Four Stations in Way of the Cross in Fatima Vandalized

Country: Portugal

Date of incident: July 26, 2019

Category: Social Hostility / Intolerance

Attack against: Faith

Area of case: Private

Four of the 14 chapels of the Valinhos Way of the Cross or the Shepherd's Way in Fatima were vandalized with yellow spray paint during the night between July 25th and 26th. The unknown perpetrators sprayed the heads and intimate areas of the figures, along with obscene words. The Shrine of Fatima covered the chapels and will carry out the extensive cleaning work required to remove the paint.

“This act reveals disrespect for an important place for believers,” the Fatima Shrine's communication office told The case was reported to the authorities and the institution immediately attempted to clean the monuments, but found that this would be time consuming work.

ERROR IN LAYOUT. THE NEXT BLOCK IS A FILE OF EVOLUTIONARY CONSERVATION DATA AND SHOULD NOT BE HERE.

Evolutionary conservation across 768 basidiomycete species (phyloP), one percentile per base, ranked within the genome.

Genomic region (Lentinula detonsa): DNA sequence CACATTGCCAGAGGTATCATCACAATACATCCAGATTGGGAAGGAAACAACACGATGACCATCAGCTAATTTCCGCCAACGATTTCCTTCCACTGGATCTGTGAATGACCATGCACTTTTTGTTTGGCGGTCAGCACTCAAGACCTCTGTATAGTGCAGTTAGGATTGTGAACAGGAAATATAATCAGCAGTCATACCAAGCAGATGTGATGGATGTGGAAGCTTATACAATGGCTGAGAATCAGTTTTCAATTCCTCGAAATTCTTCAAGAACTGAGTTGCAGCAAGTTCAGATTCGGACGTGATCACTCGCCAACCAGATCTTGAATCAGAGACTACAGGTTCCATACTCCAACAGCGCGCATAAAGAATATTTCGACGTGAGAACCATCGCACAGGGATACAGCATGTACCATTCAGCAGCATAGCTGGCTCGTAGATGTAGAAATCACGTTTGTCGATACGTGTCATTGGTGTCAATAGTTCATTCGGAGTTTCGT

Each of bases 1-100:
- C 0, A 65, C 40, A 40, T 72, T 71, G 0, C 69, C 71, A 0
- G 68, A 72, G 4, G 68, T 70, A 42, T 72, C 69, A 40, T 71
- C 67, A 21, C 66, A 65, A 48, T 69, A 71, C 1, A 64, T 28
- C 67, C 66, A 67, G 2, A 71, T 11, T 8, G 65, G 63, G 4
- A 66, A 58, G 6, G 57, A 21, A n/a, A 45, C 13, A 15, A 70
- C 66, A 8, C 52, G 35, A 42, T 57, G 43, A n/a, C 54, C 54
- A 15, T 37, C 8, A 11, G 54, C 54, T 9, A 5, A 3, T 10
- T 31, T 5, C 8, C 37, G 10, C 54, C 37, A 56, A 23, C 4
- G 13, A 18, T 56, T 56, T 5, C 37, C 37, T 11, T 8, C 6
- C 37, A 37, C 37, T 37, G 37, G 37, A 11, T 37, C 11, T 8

“We promise to be brief but there are technical constraints that have to be observed namely the selection and testing of the products that will be most suitable for removing yellow paint from the stonework, which is made of a special stone,” said the communications office.

The chapels were covered with siding after the incident, with the indication on the outside of the corresponding image of the station. “What we want is to prevent pilgrims from being disturbed.”

The Valinhos Way of the Cross (was originally called “Hungarian Calvary Cardinal Mindzenty” – of which the chapel is dedicated to St. Stephen, King of Hungary) was built with the support of Hungarian Catholics in the 1960s and is a much sought after space for organized groups of pilgrims, especially foreigners. Besides the liturgical component, it presents the path that the little shepherds made between Aljustrel and Cova da Iria.

The first stone of the Way of the Cross was blessed on June 21, 1959 and the first stone of the chapel on August 11, 1962. The stations were blessed on May 12, 1964. The 15th station, blessed and inaugurated in October 13, 1992, was offered by the Hungarian Parish of Lajosmizse as a sign of gratitude for Hungary's “resurrection”. The panels of the stations in low relief were by Maria Amélia Carvalheira da Silva.

Sources: Mediojejo.netTomar na Rede, and Comboio de Fatima 
Photo: Facebook page of Instituto Santo Condestável